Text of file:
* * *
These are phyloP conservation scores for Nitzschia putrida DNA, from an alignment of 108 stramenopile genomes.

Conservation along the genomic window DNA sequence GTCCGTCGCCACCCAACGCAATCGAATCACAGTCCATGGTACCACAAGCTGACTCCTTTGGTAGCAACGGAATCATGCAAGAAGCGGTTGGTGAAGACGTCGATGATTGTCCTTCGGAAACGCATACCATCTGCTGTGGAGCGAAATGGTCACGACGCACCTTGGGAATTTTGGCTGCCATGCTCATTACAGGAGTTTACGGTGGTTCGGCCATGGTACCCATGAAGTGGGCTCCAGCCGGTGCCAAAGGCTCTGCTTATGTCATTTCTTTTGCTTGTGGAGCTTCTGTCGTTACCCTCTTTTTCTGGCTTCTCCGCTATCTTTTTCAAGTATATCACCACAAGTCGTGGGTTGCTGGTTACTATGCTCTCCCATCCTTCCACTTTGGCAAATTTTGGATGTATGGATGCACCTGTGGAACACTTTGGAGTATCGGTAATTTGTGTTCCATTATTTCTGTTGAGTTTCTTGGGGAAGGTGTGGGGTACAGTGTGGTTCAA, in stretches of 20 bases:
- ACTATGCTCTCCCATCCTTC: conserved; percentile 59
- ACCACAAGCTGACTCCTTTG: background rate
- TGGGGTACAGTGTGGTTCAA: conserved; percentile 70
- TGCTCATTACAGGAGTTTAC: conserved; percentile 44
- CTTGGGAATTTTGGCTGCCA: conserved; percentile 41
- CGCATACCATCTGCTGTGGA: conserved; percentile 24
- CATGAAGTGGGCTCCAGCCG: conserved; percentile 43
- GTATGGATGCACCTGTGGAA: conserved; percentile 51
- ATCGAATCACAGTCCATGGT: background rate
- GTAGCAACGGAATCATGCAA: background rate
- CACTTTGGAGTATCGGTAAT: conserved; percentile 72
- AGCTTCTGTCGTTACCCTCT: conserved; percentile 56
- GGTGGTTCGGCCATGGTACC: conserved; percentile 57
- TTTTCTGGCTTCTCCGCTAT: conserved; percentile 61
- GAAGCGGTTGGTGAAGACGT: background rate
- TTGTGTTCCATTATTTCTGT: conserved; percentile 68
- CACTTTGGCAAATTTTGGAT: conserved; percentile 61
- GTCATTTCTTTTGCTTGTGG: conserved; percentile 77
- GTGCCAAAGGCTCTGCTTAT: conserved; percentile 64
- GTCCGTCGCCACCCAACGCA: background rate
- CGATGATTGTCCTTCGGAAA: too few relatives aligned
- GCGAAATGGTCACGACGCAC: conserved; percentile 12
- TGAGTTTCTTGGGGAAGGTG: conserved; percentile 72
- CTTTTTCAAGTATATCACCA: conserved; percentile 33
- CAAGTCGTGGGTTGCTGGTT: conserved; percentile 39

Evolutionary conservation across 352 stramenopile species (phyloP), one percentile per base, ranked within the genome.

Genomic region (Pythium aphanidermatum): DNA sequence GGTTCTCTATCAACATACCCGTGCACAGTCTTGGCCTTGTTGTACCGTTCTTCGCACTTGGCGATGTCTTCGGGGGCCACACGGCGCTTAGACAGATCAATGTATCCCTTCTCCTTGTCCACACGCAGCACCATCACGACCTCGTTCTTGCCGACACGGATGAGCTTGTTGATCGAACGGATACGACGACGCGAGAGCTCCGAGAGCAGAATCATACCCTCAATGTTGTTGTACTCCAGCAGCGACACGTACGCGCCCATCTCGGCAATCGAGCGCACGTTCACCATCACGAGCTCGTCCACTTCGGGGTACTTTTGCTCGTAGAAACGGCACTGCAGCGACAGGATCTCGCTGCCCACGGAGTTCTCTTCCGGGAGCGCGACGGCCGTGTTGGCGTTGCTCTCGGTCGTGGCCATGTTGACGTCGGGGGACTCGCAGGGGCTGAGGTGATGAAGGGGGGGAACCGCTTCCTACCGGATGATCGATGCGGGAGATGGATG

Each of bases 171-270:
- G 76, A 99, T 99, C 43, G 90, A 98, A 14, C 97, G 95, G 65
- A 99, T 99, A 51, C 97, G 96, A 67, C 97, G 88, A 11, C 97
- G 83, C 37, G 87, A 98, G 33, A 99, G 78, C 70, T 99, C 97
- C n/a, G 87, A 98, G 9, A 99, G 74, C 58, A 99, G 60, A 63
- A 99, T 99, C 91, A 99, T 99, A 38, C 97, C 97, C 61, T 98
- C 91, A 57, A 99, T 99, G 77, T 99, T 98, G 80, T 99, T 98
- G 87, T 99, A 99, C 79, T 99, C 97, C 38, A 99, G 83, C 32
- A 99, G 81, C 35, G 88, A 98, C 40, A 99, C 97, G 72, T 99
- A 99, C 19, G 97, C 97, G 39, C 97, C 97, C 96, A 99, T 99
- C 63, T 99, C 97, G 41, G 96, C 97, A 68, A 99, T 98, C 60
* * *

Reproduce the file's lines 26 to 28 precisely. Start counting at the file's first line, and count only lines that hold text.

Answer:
- CTTTTTCAAGTATATCACCA: conserved; percentile 33
- CAAGTCGTGGGTTGCTGGTT: conserved; percentile 39

Evolutionary conservation across 352 stramenopile species (phyloP), one percentile per base, ranked within the genome.